Friday

7-9-10: DFTU

Hello again everybody...

So I wasn't really watching TV last night, did I miss any news?

Anything?

Anything at all?

Okay, of course I was aware of the hullabaloo that was going on last night. Yet I debated for a good chunk of time about whether I'd even mention it or not today. A big part of me wanted to ignore it completely since I really couldn't care less about the NBA. I wanted to let my silence be my statement.

But that would be slightly disingenuous since I did discuss it with several people last night. So denying you, my dear readers, of at least a brief discussion of LeBron-mania wouldn't be fair, would it?

Here goes then...

All of this nonsense only reinforces my distaste for the NBA. The way I see it, LeBron manufactured an hour of national television to rip out the collective hearts of his home town. Well played, James!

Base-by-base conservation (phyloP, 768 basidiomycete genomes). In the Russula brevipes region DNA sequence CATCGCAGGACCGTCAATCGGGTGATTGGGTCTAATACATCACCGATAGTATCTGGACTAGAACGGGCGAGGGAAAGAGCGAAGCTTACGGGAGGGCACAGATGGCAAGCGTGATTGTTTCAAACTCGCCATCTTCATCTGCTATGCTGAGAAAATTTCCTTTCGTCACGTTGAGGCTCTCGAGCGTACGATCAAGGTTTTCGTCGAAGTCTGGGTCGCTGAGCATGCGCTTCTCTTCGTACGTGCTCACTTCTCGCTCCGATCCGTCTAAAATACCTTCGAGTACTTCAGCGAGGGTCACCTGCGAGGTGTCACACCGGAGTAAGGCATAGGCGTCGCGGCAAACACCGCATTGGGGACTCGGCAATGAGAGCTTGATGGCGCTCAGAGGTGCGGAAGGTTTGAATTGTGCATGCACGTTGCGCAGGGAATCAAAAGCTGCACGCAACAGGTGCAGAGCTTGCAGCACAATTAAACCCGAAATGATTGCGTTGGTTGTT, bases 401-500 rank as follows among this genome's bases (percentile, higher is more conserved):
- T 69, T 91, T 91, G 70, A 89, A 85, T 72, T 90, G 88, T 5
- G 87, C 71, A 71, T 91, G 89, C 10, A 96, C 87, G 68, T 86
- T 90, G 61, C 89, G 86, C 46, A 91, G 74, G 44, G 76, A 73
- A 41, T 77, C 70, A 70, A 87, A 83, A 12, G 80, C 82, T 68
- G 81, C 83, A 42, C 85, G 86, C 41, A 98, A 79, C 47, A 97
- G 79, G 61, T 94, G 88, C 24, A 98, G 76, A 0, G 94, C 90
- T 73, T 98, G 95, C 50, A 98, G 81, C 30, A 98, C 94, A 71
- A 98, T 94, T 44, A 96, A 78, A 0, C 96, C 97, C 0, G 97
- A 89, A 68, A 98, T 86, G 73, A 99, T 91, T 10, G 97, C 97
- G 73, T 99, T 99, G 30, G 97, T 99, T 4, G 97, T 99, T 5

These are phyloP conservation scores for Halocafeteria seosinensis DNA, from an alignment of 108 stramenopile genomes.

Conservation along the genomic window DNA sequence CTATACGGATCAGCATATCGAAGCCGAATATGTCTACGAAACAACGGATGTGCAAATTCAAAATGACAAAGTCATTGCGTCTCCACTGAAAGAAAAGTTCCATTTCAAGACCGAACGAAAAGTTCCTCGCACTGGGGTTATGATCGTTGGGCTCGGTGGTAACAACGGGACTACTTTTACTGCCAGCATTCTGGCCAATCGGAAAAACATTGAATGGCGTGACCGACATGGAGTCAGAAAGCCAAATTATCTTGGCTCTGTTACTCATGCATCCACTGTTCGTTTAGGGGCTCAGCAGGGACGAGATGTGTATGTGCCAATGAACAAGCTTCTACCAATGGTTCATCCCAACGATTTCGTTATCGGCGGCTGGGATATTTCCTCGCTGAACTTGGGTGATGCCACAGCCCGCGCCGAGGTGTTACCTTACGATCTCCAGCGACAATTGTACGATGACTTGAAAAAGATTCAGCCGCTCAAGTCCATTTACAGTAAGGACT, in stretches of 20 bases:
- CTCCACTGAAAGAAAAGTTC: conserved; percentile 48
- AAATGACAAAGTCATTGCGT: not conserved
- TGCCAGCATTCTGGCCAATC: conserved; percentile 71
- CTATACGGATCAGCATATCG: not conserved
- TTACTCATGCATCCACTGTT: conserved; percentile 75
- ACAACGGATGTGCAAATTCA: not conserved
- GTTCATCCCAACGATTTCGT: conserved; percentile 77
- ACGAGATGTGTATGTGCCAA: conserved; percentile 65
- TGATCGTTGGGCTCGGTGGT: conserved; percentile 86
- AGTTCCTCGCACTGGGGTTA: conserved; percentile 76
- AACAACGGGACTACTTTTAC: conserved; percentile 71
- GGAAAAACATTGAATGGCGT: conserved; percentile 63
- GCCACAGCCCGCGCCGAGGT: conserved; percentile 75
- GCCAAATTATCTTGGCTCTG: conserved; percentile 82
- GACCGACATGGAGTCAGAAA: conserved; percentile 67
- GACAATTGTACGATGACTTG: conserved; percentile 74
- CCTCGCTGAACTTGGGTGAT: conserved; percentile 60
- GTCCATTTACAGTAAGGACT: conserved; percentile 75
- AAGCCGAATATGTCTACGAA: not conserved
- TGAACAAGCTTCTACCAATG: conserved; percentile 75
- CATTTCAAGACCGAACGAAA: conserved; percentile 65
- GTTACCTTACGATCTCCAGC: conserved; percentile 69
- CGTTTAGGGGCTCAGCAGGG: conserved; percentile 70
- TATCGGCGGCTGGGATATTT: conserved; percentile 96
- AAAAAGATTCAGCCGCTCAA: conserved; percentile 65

Look, he was a free agent, and could sign wherever he wanted. I don't think he owed it to Cleveland to re-sign there. He gave it seven years, and wanted to try something else. Fine. I don't deny his right to do that.

What I object to is the manner in which he chose to do it. There is a reason that we haven't seen this type of event before, and it's not because there hasn't been this high a profile free agent. Kobe was a free agent. Michael was technically a free agent when he returned from the world of baseball. And those guys had both actually won a championship before they made their choice... what a concept?!

The reason we haven't seen it before is because it's a classless move towards the organization a player would be leaving, and the fans who'd supported that player throughout his tenure.

To create the hype and nonsensical drama of “The Decision” was an intellectually dishonest attempt at marketing the LeBron “brand” and furthering his efforts to become a “global icon”. (I know, I know... that's a lot of quotes... bear with me.)

The only scintilla of credit I can give him is that the profits from the commercials were donated to the Boys and Girls Club of America. That display of charity is laudable, yet insufficient to outweigh the disgust I feel over the whole affair.

This is the guy the NBA wants us to celebrate? This treatment of his former franchise is supposed to be acceptable?